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Reign of George II page 14

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In conclusion, he moved "that an humble address be presented to his majesty, that he would be graciously pleased to remove the right honourable Sir Robert Walpole from his majesty's presence and councils for ever."

This long and damnatory charge being concluded, in which there was, as usual on such occasions, a great deal of truth mingled with considerable falsity and exaggeration, it was seconded by lord Limerick, and then a warm discussion arose on the mode in which the debate should be continued. Mr. Wortley Montague, the husband of the celebrated lady Mary Wortley Montague, a man of enormous wealth, but dull and heavy as his wife was witty and sparkling, proposed that, according to many precedents, Sir Robert should be ordered to retire whilst his conduct was passed under review. This motion was seconded by Gibbon, and as strenuously opposed by Bromley and Howe. It was justly argued that the precedents quoted were unjust, and contrary to the genius of British judicature, and the majority were of this opinion. Gibbon then proposed that Walpole should make his reply and then retire, it being understood that neither his life, liberty, nor estate were involved in the decision. But it was contended that this was equally contrary to English ideas of justice and to precedent; that it was not to be expected that a gentleman should be charged by speeches only, unsupported by any documentary or other evidence, and that he should withdraw whilst members were at liberty to heap upon him any accusations that they pleased. The opposition, however, still made a great stand on this point, but its glaring injustice compelled them at last to give way, and it was determined that Sir Robert should hear all the charges to be advanced against him, and then finally to reply.

Then commenced a series of speeches from Pulteney, Pitt, Bootle, Fazakerley, Lyttleton, and others, in which the whole life and policy of Walpole were analysed with all the keenness, completeness, and ability which party feeling and such men furnished for this great occasion. Pulteney went over the ground traversed by Sandys with such striking similarity, though abounding with variations, as gave ground for the opinion that he had had the chief getting up of Sandys' speech. He dwelt particularly on the crime and folly of Walpole cultivating the French alliance at the expense of that of Austria, though it would have been difficult to show wherein Austria had contributed anything to us except expense and bloodshed in defence of its territories and claims. Pitt dwelt more particularly on the increase of the debt and the equal multiplication of taxes during the administration of Walpole. Whilst this was the case at home, abroad, he said, the whole system of Europe was overthrown; that a new and more awful struggle was coming upon the civilised world than it had ever yet known; and that it was absolutely necessary for the safety of the country that a minister who had lost the confidence of all mankind should be removed from his majesty's councils.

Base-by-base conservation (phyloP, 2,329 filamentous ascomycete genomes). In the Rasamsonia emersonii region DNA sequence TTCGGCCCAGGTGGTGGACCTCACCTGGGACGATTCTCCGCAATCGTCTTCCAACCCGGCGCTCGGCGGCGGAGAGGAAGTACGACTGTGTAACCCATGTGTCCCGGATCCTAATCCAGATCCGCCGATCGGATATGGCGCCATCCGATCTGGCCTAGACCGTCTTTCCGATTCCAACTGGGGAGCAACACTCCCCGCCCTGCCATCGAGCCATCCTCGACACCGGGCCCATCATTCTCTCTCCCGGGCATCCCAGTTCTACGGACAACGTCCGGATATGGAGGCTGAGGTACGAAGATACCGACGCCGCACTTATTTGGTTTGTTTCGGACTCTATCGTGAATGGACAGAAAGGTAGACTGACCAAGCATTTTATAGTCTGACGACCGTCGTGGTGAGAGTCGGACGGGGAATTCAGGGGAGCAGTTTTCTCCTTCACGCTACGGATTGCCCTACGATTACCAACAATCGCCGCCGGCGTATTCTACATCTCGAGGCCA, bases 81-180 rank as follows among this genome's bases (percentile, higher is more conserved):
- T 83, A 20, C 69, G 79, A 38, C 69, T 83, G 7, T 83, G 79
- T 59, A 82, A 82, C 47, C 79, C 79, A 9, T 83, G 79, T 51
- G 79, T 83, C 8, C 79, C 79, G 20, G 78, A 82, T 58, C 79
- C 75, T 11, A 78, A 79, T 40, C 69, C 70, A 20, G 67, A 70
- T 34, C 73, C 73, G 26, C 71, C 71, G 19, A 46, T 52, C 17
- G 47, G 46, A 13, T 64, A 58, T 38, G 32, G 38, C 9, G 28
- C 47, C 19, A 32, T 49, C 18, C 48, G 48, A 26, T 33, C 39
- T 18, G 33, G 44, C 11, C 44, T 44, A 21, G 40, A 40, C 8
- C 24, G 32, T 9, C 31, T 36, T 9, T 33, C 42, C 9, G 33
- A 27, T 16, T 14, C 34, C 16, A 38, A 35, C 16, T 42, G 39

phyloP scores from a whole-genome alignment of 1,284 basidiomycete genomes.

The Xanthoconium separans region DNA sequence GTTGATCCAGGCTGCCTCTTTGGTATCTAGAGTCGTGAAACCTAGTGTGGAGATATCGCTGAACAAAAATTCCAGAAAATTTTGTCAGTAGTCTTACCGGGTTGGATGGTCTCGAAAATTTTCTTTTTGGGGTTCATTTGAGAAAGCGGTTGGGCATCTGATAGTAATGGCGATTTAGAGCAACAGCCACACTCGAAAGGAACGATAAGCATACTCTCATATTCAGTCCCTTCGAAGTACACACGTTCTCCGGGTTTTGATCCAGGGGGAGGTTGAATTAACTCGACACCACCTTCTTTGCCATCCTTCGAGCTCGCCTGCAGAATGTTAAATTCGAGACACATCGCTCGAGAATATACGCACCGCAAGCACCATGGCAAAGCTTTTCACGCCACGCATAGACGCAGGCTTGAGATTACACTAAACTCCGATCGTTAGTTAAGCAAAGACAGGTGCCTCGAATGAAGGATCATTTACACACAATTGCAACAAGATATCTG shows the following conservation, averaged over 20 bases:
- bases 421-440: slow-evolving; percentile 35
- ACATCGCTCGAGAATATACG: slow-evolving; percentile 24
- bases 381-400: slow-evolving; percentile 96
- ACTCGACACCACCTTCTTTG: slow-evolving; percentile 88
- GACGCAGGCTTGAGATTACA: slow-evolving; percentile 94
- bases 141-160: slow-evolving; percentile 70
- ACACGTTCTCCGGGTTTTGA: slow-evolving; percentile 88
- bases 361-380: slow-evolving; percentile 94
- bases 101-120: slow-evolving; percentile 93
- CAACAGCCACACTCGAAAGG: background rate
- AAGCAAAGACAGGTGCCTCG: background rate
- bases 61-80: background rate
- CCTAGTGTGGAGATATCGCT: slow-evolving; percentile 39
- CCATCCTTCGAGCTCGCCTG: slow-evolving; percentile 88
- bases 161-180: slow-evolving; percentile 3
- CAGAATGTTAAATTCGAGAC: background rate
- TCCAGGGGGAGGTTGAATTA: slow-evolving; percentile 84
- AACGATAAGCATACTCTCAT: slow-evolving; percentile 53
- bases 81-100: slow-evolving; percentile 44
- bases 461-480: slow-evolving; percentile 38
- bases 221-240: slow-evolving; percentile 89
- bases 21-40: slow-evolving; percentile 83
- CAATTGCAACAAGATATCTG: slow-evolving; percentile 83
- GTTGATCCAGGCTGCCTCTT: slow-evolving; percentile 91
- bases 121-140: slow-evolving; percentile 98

But violent and lowering as was the storm which burst now on the head of Walpole, some of the members comparing him to Piers Gaveston and Hugh Le Despenser, and almost every other royal minion that they could call to mind, a light broke in a quarter where no one expected it, and the force of the opposition attack was paralysed, to their own astonishment. Edward Harley, the brother of the late lord Oxford, rose and said, that he had opposed the measures of the administration because he thought them wrong, and he did now avow that he considered the state of the nation was deplorable from misgovernment, but that he was not prepared to lay the whole blame of these measures on one man. The man now under censure was not one who had any claims on his forbearance, but he desired to be guided by facts and evidence, and not by private opinions and feelings. "A noble lord," he said, "to whom I had the honour to be related, has often been mentioned in this debate. He was impeached and imprisoned: by that imprisonment his years were shortened, and the prosecution was carried on by the honourable person who is now the subject of your question, though he knew at that very time that there was no evidence to support it. I am now glad of this opportunity to return good for evil, and do that right honourable gentleman and his family the justice that they denied to mine." With that he left the house, followed by his relative, Robert Harley.

This took the opposition by surprise, but that surprise was greatly heightened when Shippen, "the thorough Shippen," as he was called, also declared that he would not join in the ruin of the assailed minister. He declared that he never followed any dictates of self-interest, and cared little who was in or out, unless he could see a prospect of different measures; but that he regarded this movement only as the attempt to turn out one administration in order to bring another in. He would therefore have no concern in it; and with that he withdrew, followed by thirty-four of his party.